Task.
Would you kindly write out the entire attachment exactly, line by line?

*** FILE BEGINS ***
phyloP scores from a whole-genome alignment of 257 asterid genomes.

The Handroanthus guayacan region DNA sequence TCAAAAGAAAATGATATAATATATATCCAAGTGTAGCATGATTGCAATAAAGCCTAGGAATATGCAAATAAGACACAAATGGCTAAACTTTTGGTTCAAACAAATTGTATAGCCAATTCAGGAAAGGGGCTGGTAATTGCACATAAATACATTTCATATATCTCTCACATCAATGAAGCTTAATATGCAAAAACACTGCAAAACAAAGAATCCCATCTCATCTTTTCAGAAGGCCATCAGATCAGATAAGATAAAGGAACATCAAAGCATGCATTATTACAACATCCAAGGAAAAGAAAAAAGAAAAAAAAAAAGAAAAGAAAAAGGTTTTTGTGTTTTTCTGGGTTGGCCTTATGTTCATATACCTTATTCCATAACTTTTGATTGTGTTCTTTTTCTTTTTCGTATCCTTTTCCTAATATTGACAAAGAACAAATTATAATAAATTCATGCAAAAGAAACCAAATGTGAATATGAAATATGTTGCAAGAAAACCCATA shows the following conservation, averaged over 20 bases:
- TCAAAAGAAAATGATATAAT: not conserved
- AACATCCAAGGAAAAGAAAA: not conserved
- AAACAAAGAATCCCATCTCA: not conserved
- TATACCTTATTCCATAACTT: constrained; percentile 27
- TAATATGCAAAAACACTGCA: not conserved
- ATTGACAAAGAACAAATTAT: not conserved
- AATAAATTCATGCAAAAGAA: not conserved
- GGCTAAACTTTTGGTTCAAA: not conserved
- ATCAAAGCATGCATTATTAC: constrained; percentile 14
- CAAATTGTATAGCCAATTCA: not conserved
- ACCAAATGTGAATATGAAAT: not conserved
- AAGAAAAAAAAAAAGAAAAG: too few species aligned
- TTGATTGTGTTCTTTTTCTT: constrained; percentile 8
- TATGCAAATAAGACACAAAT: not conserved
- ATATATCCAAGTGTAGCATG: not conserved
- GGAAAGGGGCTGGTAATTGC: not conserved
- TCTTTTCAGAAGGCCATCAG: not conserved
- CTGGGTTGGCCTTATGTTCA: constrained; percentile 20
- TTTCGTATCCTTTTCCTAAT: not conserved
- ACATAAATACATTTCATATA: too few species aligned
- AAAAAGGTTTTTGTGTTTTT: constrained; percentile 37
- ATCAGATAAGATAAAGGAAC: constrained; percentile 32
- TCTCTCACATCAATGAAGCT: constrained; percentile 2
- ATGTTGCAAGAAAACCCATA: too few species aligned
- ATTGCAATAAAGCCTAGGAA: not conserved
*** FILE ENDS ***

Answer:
phyloP scores from a whole-genome alignment of 257 asterid genomes.

The Handroanthus guayacan region DNA sequence TCAAAAGAAAATGATATAATATATATCCAAGTGTAGCATGATTGCAATAAAGCCTAGGAATATGCAAATAAGACACAAATGGCTAAACTTTTGGTTCAAACAAATTGTATAGCCAATTCAGGAAAGGGGCTGGTAATTGCACATAAATACATTTCATATATCTCTCACATCAATGAAGCTTAATATGCAAAAACACTGCAAAACAAAGAATCCCATCTCATCTTTTCAGAAGGCCATCAGATCAGATAAGATAAAGGAACATCAAAGCATGCATTATTACAACATCCAAGGAAAAGAAAAAAGAAAAAAAAAAAGAAAAGAAAAAGGTTTTTGTGTTTTTCTGGGTTGGCCTTATGTTCATATACCTTATTCCATAACTTTTGATTGTGTTCTTTTTCTTTTTCGTATCCTTTTCCTAATATTGACAAAGAACAAATTATAATAAATTCATGCAAAAGAAACCAAATGTGAATATGAAATATGTTGCAAGAAAACCCATA shows the following conservation, averaged over 20 bases:
- TCAAAAGAAAATGATATAAT: not conserved
- AACATCCAAGGAAAAGAAAA: not conserved
- AAACAAAGAATCCCATCTCA: not conserved
- TATACCTTATTCCATAACTT: constrained; percentile 27
- TAATATGCAAAAACACTGCA: not conserved
- ATTGACAAAGAACAAATTAT: not conserved
- AATAAATTCATGCAAAAGAA: not conserved
- GGCTAAACTTTTGGTTCAAA: not conserved
- ATCAAAGCATGCATTATTAC: constrained; percentile 14
- CAAATTGTATAGCCAATTCA: not conserved
- ACCAAATGTGAATATGAAAT: not conserved
- AAGAAAAAAAAAAAGAAAAG: too few species aligned
- TTGATTGTGTTCTTTTTCTT: constrained; percentile 8
- TATGCAAATAAGACACAAAT: not conserved
- ATATATCCAAGTGTAGCATG: not conserved
- GGAAAGGGGCTGGTAATTGC: not conserved
- TCTTTTCAGAAGGCCATCAG: not conserved
- CTGGGTTGGCCTTATGTTCA: constrained; percentile 20
- TTTCGTATCCTTTTCCTAAT: not conserved
- ACATAAATACATTTCATATA: too few species aligned
- AAAAAGGTTTTTGTGTTTTT: constrained; percentile 37
- ATCAGATAAGATAAAGGAAC: constrained; percentile 32
- TCTCTCACATCAATGAAGCT: constrained; percentile 2
- ATGTTGCAAGAAAACCCATA: too few species aligned
- ATTGCAATAAAGCCTAGGAA: not conserved